Since the 1800s, Janesville has been a city that values two-wheeled travel.
Big-wheel biking was a popular activity in the 19th century, said Paul Murphy, Janesville Velo Club president, and residents enjoyed racing bicycles at the Rock County Fairgrounds.
Today, about two centuries later, the city is rolling on its goal of becoming a more bike-friendly community and completing bike corridors that connect the east and west sides, said Terry Nolan, coordinator of the Janesville Area Metropolitan Planning Organization.
Cycling has been in the news in several ways recently.
The city recently honored two local businesses for being bicycle friendly as part of its effort to be recognized as a bicycle-friendly community by the League of American Bicyclists.
Bike lanes were included in city plans to convert Court Street from a one-way to a two-way road later this year.
The city recently applied for grants that will connect off-road trails for cyclists and pedestrians.
And for the first time, Janesville will be one of 11 Midwestern cities that will host a summer criterium race featuring hundreds of cyclists.
Murphy and Nolan said the efforts are part of Janesville’s goal to boost its quality of life.
Laying out the welcome mat
For years, Janesville staff has talked about becoming an official bicycle-friendly community.
This year, the city took the leap and applied.
The League of American Bicyclists’ application is about 140 pages long, covering everything from infrastructure, enforcement, education, plans, how the city measures progress and more.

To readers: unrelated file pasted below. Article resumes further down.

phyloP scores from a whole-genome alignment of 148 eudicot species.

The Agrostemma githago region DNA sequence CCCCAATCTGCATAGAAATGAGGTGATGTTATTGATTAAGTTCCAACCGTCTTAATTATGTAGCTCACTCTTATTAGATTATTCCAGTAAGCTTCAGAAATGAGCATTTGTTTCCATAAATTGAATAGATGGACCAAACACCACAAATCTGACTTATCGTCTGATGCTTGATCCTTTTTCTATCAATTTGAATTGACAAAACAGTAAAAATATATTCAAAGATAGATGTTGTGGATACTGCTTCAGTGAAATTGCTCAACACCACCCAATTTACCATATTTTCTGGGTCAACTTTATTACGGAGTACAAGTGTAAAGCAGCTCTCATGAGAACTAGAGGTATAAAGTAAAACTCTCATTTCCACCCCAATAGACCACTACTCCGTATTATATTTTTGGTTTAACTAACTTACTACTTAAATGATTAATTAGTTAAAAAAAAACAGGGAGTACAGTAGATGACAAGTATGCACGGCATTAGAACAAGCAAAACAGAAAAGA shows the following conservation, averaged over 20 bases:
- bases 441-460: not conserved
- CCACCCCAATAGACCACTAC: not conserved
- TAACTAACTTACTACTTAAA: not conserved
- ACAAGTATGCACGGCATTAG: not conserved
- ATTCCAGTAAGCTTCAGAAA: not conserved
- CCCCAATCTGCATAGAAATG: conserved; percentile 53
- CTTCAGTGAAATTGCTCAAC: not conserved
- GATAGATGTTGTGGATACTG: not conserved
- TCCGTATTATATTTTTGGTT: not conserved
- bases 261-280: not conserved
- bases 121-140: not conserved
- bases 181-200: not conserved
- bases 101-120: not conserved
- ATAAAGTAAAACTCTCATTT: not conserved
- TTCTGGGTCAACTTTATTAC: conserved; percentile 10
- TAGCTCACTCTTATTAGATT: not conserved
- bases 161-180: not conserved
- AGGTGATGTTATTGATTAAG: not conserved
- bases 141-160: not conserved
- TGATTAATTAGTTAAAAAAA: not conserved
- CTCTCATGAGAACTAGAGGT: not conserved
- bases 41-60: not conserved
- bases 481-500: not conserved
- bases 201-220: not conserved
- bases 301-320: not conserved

“It’s extremely comprehensive,” Nolan said.
The league will review Janesville’s application, conduct interviews and eventually rank it, showing what the city is doing right when it comes to cycling and how it can improve, Murphy said.
“It’s a step in finding where we’re at,” he said.
“Being able to say you’re bicycle friendly, it means a lot, especially when you’re trying to attract new people to the community,” Nolan said. “Being bike friendly isn’t just bikes. It means your community is safe for pedestrians; it’s safe to drive. It means your community has a very high quality of life.”
As part of the application process, the league suggested Janesville recognize local businesses for welcoming cyclists. Working with cycling advocates, including Murphy, the city created and distributed bicycle-friendly business awards.
Officials received two nominations and gave the award to both businesses: Flippin’ Frog Ice Cream & Tasty Treats and SSM Health St. Mary’s Hospital-Janesville.
The hospital sponsors the Janesville Velo Club’s Go Slow bike ride and provided a $5,000 mini grant to the Rock Trail Coalition to develop a Rock County trail map. It also installed a trail across from its property and a bicycle rack near its emergency room entrance, according to a news release.
Flippin’ Frog, part of It’s a Keeper Bait & Tackle, is perhaps the only business on the Ice Age Trail that serves refreshments, such as ice cream and drinks. The business also raised money for a park pavilion just off the trail near the Monterey Dam, provides free use of an air pump and other tools, and has convenient bike parking, according to the release.